J. Cole no longer makes music for the masses -- he makes music for himself. While some can consider that pivot to be selfish, it turns out to be the catalyst for more honest and hyper-aware music. His latest album "4 Your Eyez Only," may have slid under the radar because of the holiday release date, but it's time for the North Carolina rapper to come out of the shadows once and for all.

About the album

"4 Your Eyez Only" is the fourth studio album from American rapper J. Cole. Under the Dreamville Records, Roc Nation, and Interscope Records labels, the record was released on December 9, 2016.

"4 Your Eyez Only" came out exactly two years to the date of his previous album, "2014 Forest Hills Drive," which was widely praised for the musical and lyrical direction it went in. J. Cole seemed to continue further down that path, striving to learn more about himself, his surroundings, and the collapsing world around him.

From commercial to conscious

People will discuss how "4 Your Eyez Only" didn't have any features, just like the last J. Cole album, and they'd certainly be correct in being impressed. The fact that he can hold his own without vocal help, however, is old news. The real celebration should start from the second the album opens up, though. "For Whom the Bell Tolls" is a passion-searing fire demonstrating both physical and lyrical chops, before J.

Cole gets into one of the anthems, "Immortal," chanting "real don't die" and recognizing that both inside the rap game and inside the experiences of how one is raised.

"Deja Vu" is the most popular song from "4 Your Eyez Only," but the next track, "Ville Mentality," starts to really get into the essence of J. Cole. About his trials and tribulations.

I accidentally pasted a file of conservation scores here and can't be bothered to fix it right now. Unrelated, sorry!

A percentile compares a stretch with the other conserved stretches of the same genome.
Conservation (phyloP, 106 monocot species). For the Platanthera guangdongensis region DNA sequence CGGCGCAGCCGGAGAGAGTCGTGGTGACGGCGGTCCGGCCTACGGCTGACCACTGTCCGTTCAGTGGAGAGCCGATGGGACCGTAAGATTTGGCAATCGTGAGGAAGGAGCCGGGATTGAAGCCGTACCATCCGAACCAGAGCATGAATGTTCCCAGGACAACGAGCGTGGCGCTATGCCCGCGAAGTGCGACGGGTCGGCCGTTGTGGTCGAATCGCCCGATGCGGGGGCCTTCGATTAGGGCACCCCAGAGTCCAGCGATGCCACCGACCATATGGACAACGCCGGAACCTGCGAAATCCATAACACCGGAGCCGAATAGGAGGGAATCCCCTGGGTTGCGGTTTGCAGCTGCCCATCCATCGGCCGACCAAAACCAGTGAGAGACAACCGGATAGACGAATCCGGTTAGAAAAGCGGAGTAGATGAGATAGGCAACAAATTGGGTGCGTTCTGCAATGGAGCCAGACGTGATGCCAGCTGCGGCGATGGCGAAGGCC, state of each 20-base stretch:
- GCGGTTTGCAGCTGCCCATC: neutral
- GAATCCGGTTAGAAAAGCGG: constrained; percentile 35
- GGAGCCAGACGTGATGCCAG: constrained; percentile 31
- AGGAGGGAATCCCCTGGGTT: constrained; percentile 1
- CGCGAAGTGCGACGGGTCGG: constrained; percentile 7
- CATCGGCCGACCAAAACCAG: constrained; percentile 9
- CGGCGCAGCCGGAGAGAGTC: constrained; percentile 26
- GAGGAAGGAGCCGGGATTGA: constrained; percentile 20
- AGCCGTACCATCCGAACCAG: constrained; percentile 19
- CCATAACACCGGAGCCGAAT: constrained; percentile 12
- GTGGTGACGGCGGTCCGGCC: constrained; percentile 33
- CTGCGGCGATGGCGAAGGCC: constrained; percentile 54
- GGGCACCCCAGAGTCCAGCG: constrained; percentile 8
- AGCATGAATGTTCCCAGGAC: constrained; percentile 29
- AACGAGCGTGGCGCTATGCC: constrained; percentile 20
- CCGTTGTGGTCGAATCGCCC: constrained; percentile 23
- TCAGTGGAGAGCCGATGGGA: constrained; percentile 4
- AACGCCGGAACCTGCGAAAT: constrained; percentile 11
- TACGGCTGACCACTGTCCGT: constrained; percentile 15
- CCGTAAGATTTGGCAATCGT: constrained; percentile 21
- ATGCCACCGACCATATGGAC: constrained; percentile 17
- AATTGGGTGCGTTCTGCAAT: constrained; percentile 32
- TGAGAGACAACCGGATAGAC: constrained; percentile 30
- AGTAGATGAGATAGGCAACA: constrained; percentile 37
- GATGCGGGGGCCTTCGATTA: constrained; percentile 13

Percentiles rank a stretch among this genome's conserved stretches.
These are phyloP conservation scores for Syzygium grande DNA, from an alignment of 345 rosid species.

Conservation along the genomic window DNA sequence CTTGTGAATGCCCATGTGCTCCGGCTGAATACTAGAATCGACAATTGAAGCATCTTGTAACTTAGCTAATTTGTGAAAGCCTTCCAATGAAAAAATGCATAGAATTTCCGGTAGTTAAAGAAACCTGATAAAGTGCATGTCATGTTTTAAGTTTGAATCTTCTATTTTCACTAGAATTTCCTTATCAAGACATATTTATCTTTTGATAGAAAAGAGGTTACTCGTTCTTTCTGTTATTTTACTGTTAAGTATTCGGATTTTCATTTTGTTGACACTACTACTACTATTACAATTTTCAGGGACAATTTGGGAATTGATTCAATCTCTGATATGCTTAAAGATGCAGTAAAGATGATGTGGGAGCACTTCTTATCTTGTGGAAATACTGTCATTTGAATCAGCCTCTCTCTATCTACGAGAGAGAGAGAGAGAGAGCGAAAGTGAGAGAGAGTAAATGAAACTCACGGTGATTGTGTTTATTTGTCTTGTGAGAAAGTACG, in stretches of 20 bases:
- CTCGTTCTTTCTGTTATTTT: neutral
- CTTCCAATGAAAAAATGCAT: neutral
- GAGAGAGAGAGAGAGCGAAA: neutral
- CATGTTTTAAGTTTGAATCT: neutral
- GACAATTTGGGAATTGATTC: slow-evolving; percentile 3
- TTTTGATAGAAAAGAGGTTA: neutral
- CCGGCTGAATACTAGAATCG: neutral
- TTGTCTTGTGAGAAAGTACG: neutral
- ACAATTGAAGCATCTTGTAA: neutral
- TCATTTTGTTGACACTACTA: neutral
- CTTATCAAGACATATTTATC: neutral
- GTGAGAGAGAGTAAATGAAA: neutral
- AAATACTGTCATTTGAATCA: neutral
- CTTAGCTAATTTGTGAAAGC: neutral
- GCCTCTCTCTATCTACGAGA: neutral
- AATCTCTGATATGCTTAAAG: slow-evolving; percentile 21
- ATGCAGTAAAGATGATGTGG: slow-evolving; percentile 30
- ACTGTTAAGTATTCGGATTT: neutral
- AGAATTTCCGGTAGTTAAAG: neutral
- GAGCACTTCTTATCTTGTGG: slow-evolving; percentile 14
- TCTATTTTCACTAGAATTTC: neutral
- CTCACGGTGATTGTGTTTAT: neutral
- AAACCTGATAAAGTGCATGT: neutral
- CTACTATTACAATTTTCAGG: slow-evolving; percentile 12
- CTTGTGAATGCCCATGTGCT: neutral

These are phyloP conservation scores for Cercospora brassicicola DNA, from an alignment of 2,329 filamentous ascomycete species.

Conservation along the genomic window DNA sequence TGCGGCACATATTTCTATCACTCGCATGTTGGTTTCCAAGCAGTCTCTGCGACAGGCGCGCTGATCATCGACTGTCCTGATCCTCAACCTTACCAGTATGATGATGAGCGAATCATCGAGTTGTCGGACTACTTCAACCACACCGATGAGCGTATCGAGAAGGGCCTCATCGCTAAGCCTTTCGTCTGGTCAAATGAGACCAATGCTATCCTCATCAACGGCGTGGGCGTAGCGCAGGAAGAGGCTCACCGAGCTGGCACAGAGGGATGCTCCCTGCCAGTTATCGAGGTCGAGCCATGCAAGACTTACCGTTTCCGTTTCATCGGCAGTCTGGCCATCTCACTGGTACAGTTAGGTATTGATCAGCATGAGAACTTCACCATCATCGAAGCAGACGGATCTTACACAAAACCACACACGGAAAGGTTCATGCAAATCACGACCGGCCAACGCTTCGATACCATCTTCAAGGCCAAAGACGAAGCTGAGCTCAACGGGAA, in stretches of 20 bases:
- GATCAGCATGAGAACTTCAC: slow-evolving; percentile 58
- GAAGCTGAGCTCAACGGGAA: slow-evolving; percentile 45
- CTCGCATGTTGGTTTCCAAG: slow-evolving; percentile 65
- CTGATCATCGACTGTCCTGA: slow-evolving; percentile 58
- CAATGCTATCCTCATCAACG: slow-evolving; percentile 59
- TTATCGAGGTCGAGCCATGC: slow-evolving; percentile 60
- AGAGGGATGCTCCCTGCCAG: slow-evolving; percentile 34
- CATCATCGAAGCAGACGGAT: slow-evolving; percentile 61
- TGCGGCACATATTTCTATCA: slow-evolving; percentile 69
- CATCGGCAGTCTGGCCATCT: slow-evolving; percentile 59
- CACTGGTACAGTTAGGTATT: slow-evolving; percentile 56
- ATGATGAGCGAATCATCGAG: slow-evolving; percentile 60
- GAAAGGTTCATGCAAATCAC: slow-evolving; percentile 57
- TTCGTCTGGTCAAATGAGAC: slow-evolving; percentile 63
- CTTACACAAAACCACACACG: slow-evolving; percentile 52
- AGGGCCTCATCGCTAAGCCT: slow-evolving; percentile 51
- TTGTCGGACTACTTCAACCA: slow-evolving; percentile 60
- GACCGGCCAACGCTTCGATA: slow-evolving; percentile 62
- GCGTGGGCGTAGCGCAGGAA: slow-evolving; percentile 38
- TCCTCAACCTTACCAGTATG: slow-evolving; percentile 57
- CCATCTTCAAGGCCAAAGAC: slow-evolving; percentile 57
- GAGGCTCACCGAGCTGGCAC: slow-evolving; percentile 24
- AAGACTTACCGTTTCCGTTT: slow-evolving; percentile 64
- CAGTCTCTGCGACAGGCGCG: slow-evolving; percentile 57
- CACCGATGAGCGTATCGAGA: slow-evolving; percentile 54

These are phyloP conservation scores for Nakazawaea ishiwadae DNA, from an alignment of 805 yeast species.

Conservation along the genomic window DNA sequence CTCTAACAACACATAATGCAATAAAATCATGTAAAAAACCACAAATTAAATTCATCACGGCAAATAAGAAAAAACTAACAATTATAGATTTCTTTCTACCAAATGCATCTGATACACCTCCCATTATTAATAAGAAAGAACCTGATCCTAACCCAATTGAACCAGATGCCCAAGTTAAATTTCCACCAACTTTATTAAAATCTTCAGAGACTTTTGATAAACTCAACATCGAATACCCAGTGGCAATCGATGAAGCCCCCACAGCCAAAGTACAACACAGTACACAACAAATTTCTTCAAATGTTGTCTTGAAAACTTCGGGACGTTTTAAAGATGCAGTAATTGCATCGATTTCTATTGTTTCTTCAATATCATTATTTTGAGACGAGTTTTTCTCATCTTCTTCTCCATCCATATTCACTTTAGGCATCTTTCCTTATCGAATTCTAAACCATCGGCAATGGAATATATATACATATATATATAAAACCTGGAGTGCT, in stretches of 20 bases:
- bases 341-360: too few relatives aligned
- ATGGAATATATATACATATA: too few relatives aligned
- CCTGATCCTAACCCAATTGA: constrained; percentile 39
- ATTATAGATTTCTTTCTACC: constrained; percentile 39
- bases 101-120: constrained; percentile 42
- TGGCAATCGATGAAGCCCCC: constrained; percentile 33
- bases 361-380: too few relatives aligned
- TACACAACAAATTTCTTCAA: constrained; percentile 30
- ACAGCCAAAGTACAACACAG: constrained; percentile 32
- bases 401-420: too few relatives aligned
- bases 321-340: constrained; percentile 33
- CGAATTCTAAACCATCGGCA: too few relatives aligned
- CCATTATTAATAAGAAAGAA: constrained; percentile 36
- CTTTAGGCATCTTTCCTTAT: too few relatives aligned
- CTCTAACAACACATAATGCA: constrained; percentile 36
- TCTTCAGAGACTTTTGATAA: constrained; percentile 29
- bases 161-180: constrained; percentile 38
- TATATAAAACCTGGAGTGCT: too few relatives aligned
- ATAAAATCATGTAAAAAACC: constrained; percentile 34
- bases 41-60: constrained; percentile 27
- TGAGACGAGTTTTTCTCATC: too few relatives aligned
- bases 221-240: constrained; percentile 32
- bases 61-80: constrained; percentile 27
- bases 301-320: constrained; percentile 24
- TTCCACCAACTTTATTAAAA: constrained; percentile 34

About his inner demons. About his "screw everything I'm gonna make it" attitude.

It also sends the album down the path of social justice. The song tackles the delicate stereotype of growing up fatherless in black families, but J. Cole takes his aim at much larger pieces of the pie later. At the end of "Change," there's a eulogy for "another" black man killed in the community, a destructive failure to look out for their own.

"Neighbors" delves deeper into his experiences, basing the song off an incident where white neighbors called the cops on J. Cole and his friends who were just trying to record the very album the song ended up appearing on. Additionally, in "She's Mine Pt. 2," the rapper skewers things like corporations, who stack the deck in favor of capitalistic gains.

Throughout the album, J. Cole is undressing his soul and allowing listeners to see things from his perspective. The record isn't always great from a technical standpoint, and it doesn't have any hits that are going to find mainstream success beyond the rap realm.

But on "4 Your Eyez Only," J. Cole continues to develop his voice as he recognizes his place in the rap pantheon.

He's toeing the line between mainstream and underground, having a big presence but a small, hopeful message. Maybe this album starts getting the rapper the respect he deserves.

Best Song: "Neighbors" - the most political and honest song on "4 Your Eyez Only."

Worst Song: "She's Mine Pt. 1" - this song isn't even bad, showing just how much effort J. Cole put into this record.

Album Rating: A+